Stack Overflow is a community of 4.7 million programmers, just like you, helping each other.

Join them; it only takes a minute:

Sign up
Join the Stack Overflow community to:
  1. Ask programming questions
  2. Answer and help your peers
  3. Get recognized for your expertise

I have the following block giving me problems in the performance tool: Particularly it is saying STObject is leaking. I am not sure why?

for (NSDictionary *message in messages)
    STObject *mySTObject = [[STObject alloc] init];

    mySTObject.stID = [message valueForKey:@"id"];

    [items addObject:mySTObject];
    [mySTObject release]; mySTObject = nil;

[receivedData release]; receivedData=nil;
[conn release]; conn=nil;


items is @property(nonatomic, retain) will this cause the retain count to be +2?

share|improve this question
What do you do with items? – Anon. Aug 18 '10 at 13:03
Probably not in this part. Have you checked with the static analyzer? – Eiko Aug 18 '10 at 13:05
i pass items to my delegate. it gets released in dealloc – Sheehan Alam Aug 18 '10 at 13:09
Inspect the object history of one of your STObjects and see what's retaining it. – Peter Hosey Aug 18 '10 at 13:53
Or to expand on Peter's answer: Leaks reports where the leaked memory was allocated; you have to find out where it's leaked. Click the arrow next to the memory address and you should see the history for that memory address. Look at the retain/release/autoreleases to find out where the unmatched retain is. If nothing there is obvious, perhaps another object retaining items? – tc. Aug 21 '10 at 4:44

If you add something to a NSArray or NSDictionary its retained, your mySTObject is retained, meaning it still exists when you do - release and then set it to nil. Remove the object from the storage where it is retained and your "leak" is gone.

share|improve this answer
Releasing the array will have the same effect, as the array will release everything it had in it when it gets deallocated. – Peter Hosey Aug 19 '10 at 1:58
Ofcourse, but the code snippet is too small for me to see what he is doing, just trying to help. – Antwan van Houdt Aug 19 '10 at 8:39
Where do I release the array? items is in a helper class that gets passed to the delegate. I am releasing it in dealloc(). – Sheehan Alam Aug 19 '10 at 13:27
Release when you do not need it anymore, and yes if its a class variable you should do this in dealloc (which is called when the retain count reaches 0 ) - (void) dealloc { [someClassArray release]; someClassArray = nil; [super dealloc]; } NSObject's memory management is pretty easy, it allocates the object with malloc ( with some typedefs and shit ) and returns the pointer then when you retain or release it you just either do +1 or -1 to a instance var of NSObject counting the retain count, when it reaches 0 dealloc is called and the object gets freed ( free(void *pointer); ) – Antwan van Houdt Aug 20 '10 at 4:49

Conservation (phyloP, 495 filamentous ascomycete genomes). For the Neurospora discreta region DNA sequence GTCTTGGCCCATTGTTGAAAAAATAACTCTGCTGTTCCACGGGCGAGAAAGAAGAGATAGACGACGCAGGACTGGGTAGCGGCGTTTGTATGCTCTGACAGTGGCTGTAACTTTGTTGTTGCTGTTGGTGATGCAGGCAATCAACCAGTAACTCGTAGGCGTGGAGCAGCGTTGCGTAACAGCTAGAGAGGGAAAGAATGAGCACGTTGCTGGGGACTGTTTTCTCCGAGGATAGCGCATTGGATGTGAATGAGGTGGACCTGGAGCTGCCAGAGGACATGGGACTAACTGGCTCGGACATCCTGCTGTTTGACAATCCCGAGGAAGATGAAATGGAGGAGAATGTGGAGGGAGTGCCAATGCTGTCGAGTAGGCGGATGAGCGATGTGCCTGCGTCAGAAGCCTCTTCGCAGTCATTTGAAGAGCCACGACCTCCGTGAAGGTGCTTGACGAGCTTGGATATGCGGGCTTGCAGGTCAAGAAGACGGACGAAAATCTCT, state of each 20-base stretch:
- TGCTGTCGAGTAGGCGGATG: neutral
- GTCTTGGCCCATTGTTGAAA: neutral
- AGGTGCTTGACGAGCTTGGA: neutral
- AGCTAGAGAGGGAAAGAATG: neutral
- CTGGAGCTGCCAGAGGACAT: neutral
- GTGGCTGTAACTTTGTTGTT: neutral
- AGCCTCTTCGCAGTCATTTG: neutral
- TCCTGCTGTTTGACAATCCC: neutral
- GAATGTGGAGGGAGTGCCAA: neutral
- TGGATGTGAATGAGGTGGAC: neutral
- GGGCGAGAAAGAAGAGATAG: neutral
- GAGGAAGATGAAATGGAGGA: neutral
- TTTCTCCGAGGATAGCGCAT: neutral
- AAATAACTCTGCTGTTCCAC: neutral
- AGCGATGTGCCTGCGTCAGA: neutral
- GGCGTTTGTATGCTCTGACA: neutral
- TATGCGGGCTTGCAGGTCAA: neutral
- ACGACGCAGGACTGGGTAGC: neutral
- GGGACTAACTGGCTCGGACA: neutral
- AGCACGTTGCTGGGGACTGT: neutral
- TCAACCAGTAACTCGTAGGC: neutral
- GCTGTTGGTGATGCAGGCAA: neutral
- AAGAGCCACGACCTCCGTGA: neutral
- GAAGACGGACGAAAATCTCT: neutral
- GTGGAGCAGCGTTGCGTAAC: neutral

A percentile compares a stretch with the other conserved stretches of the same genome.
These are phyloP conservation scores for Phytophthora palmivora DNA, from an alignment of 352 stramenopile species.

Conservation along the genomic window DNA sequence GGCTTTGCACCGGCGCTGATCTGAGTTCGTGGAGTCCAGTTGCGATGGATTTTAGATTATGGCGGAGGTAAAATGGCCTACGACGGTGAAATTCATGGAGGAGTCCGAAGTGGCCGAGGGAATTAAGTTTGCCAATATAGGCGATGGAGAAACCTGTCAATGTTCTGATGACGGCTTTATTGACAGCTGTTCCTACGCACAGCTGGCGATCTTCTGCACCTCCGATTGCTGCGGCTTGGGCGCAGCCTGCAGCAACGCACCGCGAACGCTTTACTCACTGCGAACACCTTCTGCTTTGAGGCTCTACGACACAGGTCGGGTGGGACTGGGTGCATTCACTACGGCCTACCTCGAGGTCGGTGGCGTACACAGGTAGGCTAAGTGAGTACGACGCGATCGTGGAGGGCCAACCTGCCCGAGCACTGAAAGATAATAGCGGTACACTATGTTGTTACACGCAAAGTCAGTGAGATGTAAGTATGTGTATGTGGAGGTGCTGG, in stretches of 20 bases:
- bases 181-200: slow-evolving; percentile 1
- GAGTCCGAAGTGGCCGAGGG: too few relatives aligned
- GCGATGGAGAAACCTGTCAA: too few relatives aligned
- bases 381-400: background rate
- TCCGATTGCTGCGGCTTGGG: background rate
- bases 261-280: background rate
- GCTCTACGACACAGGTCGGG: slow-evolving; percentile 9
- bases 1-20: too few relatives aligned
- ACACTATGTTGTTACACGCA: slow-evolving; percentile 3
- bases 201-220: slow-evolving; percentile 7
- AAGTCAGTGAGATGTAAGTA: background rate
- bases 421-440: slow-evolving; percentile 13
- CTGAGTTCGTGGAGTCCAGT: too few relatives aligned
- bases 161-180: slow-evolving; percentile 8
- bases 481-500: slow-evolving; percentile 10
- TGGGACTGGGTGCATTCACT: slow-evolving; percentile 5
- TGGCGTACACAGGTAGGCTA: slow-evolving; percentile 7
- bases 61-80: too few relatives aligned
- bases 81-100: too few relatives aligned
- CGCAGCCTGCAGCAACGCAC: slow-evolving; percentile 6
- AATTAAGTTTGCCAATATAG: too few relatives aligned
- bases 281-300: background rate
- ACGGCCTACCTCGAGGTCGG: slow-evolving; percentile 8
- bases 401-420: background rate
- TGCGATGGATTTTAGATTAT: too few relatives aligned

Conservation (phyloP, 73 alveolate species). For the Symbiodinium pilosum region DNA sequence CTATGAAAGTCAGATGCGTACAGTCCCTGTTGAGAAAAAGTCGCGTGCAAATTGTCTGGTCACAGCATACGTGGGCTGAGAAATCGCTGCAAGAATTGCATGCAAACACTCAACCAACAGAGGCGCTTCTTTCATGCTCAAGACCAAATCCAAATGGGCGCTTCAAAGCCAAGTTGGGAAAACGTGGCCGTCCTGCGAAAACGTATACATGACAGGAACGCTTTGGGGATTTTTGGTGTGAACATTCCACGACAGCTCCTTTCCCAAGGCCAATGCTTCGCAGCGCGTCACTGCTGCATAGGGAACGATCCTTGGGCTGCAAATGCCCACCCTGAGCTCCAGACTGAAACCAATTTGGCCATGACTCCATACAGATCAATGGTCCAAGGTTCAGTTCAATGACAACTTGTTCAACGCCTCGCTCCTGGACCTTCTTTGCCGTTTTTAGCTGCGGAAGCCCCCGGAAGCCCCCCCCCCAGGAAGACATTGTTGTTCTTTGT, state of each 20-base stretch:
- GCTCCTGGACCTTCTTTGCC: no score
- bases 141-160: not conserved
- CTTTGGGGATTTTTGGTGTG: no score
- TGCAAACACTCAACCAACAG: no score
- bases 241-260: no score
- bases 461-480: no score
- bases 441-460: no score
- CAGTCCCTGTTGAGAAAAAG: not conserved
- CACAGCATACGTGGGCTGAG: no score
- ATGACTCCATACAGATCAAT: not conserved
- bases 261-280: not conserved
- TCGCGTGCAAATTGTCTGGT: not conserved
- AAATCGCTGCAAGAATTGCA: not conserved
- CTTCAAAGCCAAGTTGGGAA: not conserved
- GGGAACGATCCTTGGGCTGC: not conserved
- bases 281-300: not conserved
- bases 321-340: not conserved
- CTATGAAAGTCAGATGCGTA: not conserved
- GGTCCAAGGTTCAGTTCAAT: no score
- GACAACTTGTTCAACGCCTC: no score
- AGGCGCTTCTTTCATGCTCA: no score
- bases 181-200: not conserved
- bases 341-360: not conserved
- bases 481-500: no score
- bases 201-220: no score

To be clear, retaining does the +1 and releasing does the -1—you don't keep the retain count yourself, as NSObject does that for you in response to retain and release messages. Sheehan Alam: If you are releasing the array in dealloc, then the problem is elsewhere. Use Instruments to find out what retained the object and didn't release it. – Peter Hosey Aug 20 '10 at 6:24

Do you have some variables/properties stored in STObject? If you do, you will need to release them in "-(void) dealloc" method of STObject. Otherwise, although STObject is released, the variables own by the STObject will not get released.

An example of dealloc method will be:

- (void)dealloc {
    [stID release];
    [myVar2 release];
    [myVar3 release];
    [super dealloc];

Also make sure that you call [super dealloc] at the end of the method.

share|improve this answer
+1 I think this is likely the answer although leaks should point to the STObject code instead. However, leaks isn't perfect. – TechZen Aug 23 '10 at 12:58
Yes, I would also look at the property declaration for stID, which could also be retaining... maybe. – livingtech Aug 27 '10 at 19:36

If you are on 10.6, Xcode has "build and analyze" which I find is a very good tool for debugging memory leaks. Documentation is available here

share|improve this answer

You are setting mySTObject to nil after releasing it...

        [mySTObject release]; mySTObject = nil;

just remove mySTObject = nil; I think that should be it..

share|improve this answer
This is not an issue here. – Ben Zotto Aug 18 '10 at 15:45
That would be a bug in the leaks tool. Are you sure that would fix it? – JeremyP Aug 18 '10 at 15:46
I think he is used to GC objective-c, but that would crash it in this case. – Antwan van Houdt Aug 21 '10 at 7:53

Your Answer


By posting your answer, you agree to the privacy policy and terms of service.

Not the answer you're looking for? Browse other questions tagged or ask your own question.